SEOUL, Nov. 10 (Korea Bizwire) – International students hailing from ASEAN member countries think South Koreans and their country are “friendly”, “kind”, “hardworking” and “difficult”, according to a joint survey conducted by the ASEAN-Korea Centre and the Korean Institute of Southeast Asian Studies.
From March to May, the two organizations spoke to 1,004 South Koreans between the ages of 25 to 35 and 320 of the aforementioned students in an effort to reveal the opinions that each group had about the other.
South Koreans’ words to describe ASEAN countries and citizens were found to be significantly influenced by economics and travel. Words like “developing country”, “prices” and “foreign laborers” were common, as well as words like “tourism” and “vacation”.
Both groups were found to have positive inclinations towards the South Korea and ASEAN relationship, as 61.8 percent of South Koreans described the relationship as “average”, while 27.9 percent said it was “good”. This was reversed amongst their counterparts; 61.2 percent of ASEAN respondents selected “good”, while 20.8 percent chose “average”.
The positive vibes carried over to observations on the future. ASEAN students exhibited greater optimism, with 82 percent rating the South Korean and ASEAN relationship in the future to be “good” or “very good”, while 64.2 percent of South Korean students answered likewise.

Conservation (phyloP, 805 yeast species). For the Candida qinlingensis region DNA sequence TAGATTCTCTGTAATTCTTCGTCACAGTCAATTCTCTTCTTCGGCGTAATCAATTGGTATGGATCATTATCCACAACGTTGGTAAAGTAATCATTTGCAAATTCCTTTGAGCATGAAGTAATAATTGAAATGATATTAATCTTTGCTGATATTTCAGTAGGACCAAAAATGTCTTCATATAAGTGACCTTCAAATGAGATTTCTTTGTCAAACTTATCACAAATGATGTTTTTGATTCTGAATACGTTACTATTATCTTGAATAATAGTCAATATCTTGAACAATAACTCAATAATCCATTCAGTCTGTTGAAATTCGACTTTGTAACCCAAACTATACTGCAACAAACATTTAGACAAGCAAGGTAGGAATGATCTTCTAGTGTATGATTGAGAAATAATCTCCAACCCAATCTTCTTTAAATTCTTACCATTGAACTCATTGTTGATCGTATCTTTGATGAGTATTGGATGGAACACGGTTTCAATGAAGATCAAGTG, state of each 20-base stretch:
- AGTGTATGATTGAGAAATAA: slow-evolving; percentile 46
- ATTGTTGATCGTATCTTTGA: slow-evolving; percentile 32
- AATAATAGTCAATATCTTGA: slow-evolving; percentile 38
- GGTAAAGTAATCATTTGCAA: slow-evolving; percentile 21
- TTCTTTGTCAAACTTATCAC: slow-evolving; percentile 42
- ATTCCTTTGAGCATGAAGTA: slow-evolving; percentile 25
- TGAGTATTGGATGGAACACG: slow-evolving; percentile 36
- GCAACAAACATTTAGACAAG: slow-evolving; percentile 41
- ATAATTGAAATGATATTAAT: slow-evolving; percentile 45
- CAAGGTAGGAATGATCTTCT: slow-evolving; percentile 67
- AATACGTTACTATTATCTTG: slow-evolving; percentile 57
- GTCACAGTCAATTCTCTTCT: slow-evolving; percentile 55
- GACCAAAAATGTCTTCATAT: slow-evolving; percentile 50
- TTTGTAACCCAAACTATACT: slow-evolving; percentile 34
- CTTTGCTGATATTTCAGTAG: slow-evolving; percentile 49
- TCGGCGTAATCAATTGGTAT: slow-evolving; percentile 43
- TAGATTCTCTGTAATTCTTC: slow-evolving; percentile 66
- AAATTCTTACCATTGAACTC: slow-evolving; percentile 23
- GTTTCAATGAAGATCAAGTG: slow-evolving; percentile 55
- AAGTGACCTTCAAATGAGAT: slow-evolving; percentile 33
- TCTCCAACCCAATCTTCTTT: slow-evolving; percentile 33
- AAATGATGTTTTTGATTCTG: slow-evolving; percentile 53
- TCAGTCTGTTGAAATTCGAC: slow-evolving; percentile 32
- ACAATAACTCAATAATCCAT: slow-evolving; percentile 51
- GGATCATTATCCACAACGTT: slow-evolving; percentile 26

Responding to the question, “What are the most important issues pertaining to the South Korea and ASEAN relationship?”, there was some overlap in the answers. In order of most to least important, South Koreans named international marriages, economic cooperation, and migrant labor. ASEAN students also mentioned migrant labor, but overall placed economic cooperation and tourism before it in importance.
The survey included questions answered by ASEAN students only. When asked to name the most important reason for choosing to study in South Korea, 46.9 percent named “scholarships or other economic reasons”. Other commonly chosen answers were: “curiosity and a feeling of familiarity with South Korea” (27 percent), “recommendation by a family member or friend” (9.6 percent), “for post-university career purposes” (6.8 percent) and “excellent major or educational quality” (5.6 percent).
Over half of all students responded that they were satisfied with studying abroad in South Korea (53.7 percent), while 27 percent responded with “average”, and only 5 percent said their experience was “bad” or “very bad”.
South Korea also won high marks for being a trustworthy country. Nearly 70 percent rated South Korea to be a trustworthy country, with 23.6 percent responding with “average”.
Interestingly enough, men were found to gain a more positive image of South Korea after they set foot in the country compared to women. When asked “How has your perception of South Korea changed from before you arrived?”, 63 percent of men disclosed that their perception had become more positive, and only 7.6 percent said it had gotten worse. On the other hand, 39.7 percent of women responded that their perception had improved, while 24 percent said the opposite.
Lina Jang (firstname.lastname@example.org)